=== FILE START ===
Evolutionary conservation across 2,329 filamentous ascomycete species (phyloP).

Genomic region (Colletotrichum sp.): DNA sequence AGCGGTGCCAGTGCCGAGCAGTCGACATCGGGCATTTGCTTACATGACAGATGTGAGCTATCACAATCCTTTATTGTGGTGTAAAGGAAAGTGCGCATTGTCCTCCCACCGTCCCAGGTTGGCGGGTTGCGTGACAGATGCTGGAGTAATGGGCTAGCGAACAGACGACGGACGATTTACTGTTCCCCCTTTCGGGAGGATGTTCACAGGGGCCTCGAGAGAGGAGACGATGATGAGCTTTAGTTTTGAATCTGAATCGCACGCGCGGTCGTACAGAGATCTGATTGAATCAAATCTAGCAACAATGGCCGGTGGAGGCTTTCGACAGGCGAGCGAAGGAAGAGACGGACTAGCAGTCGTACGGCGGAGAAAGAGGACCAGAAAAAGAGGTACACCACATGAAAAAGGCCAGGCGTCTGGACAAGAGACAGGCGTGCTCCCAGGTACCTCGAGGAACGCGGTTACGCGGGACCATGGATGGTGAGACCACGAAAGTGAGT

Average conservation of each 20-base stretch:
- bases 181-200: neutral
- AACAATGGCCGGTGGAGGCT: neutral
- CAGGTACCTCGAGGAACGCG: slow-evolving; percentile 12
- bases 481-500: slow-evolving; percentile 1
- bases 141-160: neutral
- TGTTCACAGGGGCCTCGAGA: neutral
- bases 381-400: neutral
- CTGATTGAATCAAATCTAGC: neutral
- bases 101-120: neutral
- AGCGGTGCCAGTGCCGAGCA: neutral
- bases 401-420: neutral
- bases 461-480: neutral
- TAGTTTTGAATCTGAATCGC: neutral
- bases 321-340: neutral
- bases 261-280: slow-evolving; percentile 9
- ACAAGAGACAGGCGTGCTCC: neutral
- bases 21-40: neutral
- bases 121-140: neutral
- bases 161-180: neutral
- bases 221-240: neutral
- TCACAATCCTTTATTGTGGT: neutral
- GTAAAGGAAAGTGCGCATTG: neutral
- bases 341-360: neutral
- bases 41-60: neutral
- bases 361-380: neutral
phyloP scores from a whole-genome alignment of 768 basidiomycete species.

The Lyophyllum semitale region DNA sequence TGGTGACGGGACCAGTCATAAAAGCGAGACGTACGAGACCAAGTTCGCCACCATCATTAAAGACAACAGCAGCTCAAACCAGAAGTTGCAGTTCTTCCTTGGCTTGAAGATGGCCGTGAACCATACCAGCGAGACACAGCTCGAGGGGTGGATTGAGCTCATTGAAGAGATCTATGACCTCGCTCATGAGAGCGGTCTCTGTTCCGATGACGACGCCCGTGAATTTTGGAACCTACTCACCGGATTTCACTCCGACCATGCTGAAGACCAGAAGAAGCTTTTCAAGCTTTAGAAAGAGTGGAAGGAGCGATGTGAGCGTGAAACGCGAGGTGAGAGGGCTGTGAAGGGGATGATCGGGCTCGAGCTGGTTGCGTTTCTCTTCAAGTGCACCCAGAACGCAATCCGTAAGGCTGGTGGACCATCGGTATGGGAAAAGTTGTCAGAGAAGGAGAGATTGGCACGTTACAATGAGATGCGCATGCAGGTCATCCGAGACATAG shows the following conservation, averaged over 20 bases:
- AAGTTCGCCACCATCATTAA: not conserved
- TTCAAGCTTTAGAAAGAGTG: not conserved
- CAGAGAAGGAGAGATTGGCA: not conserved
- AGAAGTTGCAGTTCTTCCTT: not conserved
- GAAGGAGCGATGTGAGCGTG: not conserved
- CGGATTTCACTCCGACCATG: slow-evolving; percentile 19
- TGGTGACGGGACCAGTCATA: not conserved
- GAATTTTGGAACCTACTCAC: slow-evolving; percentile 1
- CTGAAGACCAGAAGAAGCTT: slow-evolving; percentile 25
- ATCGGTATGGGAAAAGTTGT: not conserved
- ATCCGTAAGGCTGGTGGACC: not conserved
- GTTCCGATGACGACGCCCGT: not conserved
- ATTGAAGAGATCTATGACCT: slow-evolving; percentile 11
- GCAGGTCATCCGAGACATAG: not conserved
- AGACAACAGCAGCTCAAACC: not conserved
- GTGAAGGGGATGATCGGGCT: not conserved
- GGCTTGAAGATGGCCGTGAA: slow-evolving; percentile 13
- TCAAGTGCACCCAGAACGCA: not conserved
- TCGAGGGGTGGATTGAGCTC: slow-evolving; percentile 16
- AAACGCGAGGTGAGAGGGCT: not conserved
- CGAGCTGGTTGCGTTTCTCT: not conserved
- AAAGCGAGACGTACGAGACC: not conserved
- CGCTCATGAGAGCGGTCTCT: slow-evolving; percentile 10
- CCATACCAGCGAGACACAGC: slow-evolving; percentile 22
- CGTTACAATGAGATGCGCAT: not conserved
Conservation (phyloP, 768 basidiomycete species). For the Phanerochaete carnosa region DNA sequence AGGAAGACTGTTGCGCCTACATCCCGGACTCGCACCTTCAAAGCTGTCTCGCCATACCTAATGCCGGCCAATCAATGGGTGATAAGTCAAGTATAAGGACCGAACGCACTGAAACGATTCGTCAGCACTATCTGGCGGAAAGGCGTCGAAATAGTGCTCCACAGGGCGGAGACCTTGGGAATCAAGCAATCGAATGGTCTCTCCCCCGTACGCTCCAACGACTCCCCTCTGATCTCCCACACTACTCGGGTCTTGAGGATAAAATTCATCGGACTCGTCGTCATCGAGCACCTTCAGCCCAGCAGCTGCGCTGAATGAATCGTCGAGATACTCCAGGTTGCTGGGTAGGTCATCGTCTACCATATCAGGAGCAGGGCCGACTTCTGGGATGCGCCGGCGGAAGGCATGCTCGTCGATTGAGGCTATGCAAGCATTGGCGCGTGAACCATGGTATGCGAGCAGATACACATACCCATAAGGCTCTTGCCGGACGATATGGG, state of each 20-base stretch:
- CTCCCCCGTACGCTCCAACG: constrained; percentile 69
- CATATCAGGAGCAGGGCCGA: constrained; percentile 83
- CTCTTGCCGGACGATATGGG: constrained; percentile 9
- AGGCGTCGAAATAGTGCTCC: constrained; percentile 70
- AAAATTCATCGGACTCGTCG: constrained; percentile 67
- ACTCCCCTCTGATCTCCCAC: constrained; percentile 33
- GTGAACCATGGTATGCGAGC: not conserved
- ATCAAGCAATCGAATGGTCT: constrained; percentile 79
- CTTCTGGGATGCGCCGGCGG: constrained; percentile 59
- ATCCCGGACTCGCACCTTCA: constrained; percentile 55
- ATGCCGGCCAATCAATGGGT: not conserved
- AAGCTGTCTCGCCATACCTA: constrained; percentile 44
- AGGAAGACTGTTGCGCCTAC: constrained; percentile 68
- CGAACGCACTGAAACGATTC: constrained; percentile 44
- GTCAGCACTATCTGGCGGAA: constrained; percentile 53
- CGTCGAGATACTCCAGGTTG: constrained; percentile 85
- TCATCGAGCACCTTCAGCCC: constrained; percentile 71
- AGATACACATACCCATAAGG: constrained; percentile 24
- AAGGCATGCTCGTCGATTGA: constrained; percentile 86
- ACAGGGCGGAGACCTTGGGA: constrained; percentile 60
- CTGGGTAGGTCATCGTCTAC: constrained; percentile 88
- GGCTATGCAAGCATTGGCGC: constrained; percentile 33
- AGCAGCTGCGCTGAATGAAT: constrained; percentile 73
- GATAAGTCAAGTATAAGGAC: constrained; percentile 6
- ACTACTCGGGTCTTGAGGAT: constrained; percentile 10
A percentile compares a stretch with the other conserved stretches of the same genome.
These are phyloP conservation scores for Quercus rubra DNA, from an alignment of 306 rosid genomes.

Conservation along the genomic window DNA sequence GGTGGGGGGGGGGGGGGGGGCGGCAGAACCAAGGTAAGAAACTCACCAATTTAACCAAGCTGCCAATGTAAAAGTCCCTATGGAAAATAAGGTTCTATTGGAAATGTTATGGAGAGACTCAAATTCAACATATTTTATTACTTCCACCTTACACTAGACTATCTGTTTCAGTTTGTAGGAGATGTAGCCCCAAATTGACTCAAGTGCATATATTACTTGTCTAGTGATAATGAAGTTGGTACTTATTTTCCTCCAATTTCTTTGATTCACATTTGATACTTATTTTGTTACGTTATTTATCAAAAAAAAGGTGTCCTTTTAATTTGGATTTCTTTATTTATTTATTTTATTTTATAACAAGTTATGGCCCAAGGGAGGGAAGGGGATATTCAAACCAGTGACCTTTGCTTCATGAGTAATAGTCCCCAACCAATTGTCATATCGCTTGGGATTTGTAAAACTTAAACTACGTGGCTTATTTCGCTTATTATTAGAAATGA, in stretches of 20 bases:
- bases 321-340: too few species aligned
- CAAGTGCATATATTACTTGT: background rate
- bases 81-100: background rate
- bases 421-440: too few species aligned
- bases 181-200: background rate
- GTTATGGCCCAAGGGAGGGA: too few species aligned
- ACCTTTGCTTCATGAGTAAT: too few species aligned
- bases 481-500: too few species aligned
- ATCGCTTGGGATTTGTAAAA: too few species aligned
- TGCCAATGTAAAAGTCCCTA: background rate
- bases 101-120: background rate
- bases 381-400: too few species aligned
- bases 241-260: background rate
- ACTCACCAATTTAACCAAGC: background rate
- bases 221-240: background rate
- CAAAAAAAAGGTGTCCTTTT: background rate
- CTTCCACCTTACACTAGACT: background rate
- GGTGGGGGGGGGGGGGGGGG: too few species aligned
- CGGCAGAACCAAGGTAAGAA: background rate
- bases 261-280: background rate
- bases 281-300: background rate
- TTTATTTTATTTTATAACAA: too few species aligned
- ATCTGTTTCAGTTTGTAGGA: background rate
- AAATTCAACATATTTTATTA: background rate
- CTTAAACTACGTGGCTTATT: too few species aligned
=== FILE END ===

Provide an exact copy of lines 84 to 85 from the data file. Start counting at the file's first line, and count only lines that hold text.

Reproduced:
Conservation along the genomic window DNA sequence GGTGGGGGGGGGGGGGGGGGCGGCAGAACCAAGGTAAGAAACTCACCAATTTAACCAAGCTGCCAATGTAAAAGTCCCTATGGAAAATAAGGTTCTATTGGAAATGTTATGGAGAGACTCAAATTCAACATATTTTATTACTTCCACCTTACACTAGACTATCTGTTTCAGTTTGTAGGAGATGTAGCCCCAAATTGACTCAAGTGCATATATTACTTGTCTAGTGATAATGAAGTTGGTACTTATTTTCCTCCAATTTCTTTGATTCACATTTGATACTTATTTTGTTACGTTATTTATCAAAAAAAAGGTGTCCTTTTAATTTGGATTTCTTTATTTATTTATTTTATTTTATAACAAGTTATGGCCCAAGGGAGGGAAGGGGATATTCAAACCAGTGACCTTTGCTTCATGAGTAATAGTCCCCAACCAATTGTCATATCGCTTGGGATTTGTAAAACTTAAACTACGTGGCTTATTTCGCTTATTATTAGAAATGA, in stretches of 20 bases:
- bases 321-340: too few species aligned